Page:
"Auto"matic Blog attempts to elevate the car to its rightful standing as an equal member of the team, providing it with a personality and way to communicate its mood. The car itself, dubbed @AJtheFiesta, will automatically blog or tweet statements about the journey based on information it gathers from various vehicle data sensors or engine computer codes.
"For example, if one assumes that a happy car is one that's zipping along an open road or negotiating tight curves," explains Giuli, "the powertrain sensors – engine rpm, speed, steering inputs, g-loads, that sort of thing – can indicate to the car that it's in one of those fun situations, and the car can then indicate that with a tweet or blog post. Similarly, if it's at zero mph with the wipers on, the car might decide it's sitting in traffic in the rain and send a sad tweet. Either way, we wanted to allow the car to become a blogger."
AJ will also be able to indicate via GPS trace the roads on which it's driving when it feels certain ways, and the system will also allow it to take a photo to show other drivers – and perhaps, someday, other cars – the conditions that trigger its opinions.
Local Search uses a built-in social media component via the social networking app Foursquare. Each time the vehicle makes a stop, it will check in with Foursquare to identify the location, and it can also search for nearby restaurants, gas stations and parks.
Technology meets tradition
The Ford connected road trip is an outreach to two key demographics who will help shape
the future of Ford vehicles: Fiesta buyers, largely expected to be connected young Millennials like the U-M students and the crowds expected to greet them during their university stops; and budding app developers interested in the future of software development and mobile platforms.
At the same time, the journey hopes to harness the power of social networks and cloud computing to introduce a new twist to the great American road trip.
"The challenges faced by the students are representative of what the new era of developers will face as they begin programming the Internet-on-wheels, and what a new generation of customers will want from this technology," said Prasad. "We are creating tools for this new generation and we are learning as much as we can, while adapting to seeing things through the eyes of up-and-coming programmers."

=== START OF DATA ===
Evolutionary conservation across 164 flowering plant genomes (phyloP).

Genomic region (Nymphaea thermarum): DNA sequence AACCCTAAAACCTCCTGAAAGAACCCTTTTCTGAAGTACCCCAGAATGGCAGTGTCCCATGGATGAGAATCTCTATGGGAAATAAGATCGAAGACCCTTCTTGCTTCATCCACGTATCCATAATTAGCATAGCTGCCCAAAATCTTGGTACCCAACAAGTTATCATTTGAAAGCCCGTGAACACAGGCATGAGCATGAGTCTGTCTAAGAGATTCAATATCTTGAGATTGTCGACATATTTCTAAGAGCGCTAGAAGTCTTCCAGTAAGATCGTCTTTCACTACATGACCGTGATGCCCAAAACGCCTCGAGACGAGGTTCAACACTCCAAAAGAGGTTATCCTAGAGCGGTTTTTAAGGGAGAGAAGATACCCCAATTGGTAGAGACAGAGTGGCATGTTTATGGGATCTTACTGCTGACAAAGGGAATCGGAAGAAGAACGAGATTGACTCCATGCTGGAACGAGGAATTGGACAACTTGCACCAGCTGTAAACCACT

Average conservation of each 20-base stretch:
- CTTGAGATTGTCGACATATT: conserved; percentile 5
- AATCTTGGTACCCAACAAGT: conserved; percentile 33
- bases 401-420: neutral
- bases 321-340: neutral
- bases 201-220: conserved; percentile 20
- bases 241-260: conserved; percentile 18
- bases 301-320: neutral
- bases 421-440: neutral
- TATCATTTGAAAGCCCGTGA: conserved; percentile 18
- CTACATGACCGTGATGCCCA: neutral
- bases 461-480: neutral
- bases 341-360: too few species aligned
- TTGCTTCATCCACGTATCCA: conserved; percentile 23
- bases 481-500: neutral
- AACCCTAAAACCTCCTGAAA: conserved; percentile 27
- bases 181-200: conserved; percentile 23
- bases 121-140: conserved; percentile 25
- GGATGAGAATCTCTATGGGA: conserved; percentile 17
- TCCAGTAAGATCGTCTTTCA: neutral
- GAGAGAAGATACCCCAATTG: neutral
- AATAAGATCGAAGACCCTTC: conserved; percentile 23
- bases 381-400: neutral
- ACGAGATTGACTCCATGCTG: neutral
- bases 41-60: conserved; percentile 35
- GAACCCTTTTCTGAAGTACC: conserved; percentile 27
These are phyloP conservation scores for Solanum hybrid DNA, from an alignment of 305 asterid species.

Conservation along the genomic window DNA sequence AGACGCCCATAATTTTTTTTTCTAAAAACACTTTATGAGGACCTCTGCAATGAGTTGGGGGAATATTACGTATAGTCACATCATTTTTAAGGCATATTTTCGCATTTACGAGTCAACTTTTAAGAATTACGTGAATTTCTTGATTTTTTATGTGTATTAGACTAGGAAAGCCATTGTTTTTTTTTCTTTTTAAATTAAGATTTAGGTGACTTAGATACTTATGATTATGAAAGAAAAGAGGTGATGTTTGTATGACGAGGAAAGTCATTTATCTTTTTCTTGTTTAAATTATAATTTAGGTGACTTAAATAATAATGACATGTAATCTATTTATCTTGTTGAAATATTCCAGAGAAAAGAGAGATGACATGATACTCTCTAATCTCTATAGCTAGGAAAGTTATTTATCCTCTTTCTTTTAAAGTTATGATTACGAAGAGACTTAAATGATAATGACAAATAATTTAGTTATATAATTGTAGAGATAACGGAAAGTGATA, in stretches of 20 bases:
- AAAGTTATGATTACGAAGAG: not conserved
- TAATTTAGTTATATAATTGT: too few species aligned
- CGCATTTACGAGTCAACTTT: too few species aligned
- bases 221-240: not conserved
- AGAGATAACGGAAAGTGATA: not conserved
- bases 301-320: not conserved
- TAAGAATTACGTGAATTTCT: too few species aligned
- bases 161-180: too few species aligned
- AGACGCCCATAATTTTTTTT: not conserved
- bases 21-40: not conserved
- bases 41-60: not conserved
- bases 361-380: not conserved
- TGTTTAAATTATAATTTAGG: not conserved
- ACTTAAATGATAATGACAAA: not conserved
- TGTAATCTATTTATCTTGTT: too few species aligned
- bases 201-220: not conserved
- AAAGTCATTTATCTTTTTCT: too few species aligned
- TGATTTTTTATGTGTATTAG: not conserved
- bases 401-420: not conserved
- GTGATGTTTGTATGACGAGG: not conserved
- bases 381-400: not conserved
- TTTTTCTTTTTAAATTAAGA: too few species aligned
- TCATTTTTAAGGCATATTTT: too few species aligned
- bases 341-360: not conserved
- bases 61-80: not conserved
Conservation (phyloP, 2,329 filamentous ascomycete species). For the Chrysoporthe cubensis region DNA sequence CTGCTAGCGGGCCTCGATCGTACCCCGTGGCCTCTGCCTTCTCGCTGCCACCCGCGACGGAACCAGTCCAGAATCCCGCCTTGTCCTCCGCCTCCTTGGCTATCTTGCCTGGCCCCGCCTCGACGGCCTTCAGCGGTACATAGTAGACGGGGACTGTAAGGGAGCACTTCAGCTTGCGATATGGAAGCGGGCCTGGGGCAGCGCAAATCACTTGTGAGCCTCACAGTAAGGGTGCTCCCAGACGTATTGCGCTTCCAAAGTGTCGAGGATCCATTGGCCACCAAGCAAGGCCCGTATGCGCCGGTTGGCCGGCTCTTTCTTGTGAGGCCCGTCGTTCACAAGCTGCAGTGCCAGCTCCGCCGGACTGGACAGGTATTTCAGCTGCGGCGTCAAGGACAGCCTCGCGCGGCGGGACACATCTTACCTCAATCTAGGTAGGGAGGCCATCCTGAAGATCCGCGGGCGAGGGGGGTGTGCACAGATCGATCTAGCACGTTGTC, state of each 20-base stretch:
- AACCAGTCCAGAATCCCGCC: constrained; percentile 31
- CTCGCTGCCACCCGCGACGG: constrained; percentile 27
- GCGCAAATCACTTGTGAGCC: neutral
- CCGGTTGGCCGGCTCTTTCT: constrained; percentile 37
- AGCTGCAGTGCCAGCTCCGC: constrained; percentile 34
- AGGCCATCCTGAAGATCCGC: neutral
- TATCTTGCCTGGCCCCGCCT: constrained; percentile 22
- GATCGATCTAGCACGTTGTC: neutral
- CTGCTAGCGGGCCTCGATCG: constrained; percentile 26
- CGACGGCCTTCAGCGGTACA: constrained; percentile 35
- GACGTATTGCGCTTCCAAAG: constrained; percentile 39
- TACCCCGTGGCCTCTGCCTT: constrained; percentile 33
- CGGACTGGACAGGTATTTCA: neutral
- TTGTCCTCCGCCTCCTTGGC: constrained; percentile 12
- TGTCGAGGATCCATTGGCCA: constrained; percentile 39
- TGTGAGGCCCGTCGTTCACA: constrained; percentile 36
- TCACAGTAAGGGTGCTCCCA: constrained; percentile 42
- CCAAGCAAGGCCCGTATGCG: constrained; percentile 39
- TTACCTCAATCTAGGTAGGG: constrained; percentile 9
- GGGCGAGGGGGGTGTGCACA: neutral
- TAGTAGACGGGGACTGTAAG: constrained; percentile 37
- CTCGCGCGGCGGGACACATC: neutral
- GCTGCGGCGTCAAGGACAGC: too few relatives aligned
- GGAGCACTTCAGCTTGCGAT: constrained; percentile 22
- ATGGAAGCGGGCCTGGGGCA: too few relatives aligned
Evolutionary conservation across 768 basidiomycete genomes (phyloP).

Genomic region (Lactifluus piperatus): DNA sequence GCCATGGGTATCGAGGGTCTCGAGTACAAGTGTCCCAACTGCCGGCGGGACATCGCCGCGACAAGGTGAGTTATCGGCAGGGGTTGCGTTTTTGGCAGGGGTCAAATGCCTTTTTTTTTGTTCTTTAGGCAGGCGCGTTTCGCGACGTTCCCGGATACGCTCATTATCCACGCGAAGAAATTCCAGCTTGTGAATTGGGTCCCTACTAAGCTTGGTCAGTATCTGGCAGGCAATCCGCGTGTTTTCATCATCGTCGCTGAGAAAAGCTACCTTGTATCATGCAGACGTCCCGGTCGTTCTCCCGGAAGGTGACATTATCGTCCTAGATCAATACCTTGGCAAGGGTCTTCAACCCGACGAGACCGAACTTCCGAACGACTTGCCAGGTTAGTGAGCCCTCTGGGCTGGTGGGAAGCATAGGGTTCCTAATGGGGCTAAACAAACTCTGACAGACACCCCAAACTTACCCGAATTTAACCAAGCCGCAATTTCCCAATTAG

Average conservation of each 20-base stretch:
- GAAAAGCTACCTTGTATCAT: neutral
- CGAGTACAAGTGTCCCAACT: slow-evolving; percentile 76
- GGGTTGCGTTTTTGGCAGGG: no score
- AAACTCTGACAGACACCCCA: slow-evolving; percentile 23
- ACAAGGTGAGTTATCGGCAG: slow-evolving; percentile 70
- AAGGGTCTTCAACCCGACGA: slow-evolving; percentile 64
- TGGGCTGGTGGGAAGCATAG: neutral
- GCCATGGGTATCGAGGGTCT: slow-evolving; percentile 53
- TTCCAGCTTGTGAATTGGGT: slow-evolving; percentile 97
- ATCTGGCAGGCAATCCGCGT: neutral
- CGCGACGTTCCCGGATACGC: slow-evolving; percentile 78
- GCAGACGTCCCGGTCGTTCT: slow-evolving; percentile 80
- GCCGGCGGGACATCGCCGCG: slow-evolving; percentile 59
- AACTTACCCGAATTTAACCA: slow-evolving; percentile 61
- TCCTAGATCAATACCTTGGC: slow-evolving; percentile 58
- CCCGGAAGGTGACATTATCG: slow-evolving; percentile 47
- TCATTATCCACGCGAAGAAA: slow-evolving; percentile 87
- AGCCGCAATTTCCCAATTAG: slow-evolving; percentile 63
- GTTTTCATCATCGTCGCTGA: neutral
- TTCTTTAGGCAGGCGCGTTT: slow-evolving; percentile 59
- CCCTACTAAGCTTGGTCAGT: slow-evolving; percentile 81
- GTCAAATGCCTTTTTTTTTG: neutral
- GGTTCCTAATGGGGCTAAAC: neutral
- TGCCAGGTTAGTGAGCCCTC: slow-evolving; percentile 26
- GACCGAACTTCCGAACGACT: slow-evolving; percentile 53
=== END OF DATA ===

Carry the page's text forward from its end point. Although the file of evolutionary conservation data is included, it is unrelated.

A project like American Journey 2.0, involving teamwork with university students followed by hands-on testing, represents a significant developmental shift for Ford. The company is actively looking toward innovation hubs like universities and Silicon Valley to learn the best ways to deliver relevant and personalized content tailored for the individual driver's unique
"These collaborations are also valuable to Ford and our development ecosystem in the long term," added Prasad. "If we're going to lead in shaping tomorrow's world-on-wheels, we need a top talent pool from which to draw, and we need to be a catalyst to the entire value chain."
At the road trip's final destination, Maker Faire in San Mateo, Calif., May 22, the U-M students and Ford engineers will have the chance to share their work with global leaders in technology development.
"Maker Faire is where technology enthusiasts gather to see new projects and I know they'll be excited to think about the car as a technology platform and the new applications that can be built" said Dale Dougherty, editor and publisher of MAKE Magazine and founder of Maker Faire.
"This event is demonstrating that we at Ford do not view cars and trucks as just vehicles but as platforms for development," Giuli said. "Whether someone at Maker Faire is a car enthusiast or a techie or a programmer, we're inviting them to come interact with the vehicle and help us shape the future."